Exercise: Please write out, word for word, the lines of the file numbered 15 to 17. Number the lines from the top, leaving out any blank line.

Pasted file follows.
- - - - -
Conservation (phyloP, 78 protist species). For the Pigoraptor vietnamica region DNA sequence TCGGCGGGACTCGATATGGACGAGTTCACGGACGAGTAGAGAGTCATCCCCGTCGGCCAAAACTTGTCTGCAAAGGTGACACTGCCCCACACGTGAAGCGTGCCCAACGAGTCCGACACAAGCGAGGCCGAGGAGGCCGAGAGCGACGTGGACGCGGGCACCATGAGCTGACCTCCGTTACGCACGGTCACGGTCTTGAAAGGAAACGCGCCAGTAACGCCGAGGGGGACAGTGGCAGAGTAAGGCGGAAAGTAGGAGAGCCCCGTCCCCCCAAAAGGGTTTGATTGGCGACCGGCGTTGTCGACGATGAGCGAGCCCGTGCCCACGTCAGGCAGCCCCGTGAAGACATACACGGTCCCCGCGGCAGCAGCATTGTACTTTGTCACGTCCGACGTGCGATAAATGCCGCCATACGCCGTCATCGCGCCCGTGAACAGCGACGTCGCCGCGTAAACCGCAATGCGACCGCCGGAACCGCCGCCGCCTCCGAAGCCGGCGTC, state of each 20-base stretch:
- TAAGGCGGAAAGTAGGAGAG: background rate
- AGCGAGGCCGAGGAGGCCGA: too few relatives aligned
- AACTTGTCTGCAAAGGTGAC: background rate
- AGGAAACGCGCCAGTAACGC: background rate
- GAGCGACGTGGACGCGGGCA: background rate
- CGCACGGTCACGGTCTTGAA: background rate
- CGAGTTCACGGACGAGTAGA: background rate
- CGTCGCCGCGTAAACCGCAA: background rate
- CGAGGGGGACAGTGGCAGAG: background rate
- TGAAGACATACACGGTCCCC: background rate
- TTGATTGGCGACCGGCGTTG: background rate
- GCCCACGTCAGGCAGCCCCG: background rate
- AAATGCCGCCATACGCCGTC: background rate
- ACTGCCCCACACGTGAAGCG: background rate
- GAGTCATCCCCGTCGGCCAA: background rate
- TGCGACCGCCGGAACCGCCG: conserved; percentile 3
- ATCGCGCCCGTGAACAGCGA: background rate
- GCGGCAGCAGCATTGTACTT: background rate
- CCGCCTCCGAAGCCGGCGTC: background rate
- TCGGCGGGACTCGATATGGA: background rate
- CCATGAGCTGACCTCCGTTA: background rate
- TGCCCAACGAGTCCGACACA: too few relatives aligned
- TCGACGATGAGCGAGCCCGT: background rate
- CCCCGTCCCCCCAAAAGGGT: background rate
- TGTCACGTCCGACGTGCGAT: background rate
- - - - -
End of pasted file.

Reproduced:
- ACTGCCCCACACGTGAAGCG: background rate
- GAGTCATCCCCGTCGGCCAA: background rate
- TGCGACCGCCGGAACCGCCG: conserved; percentile 3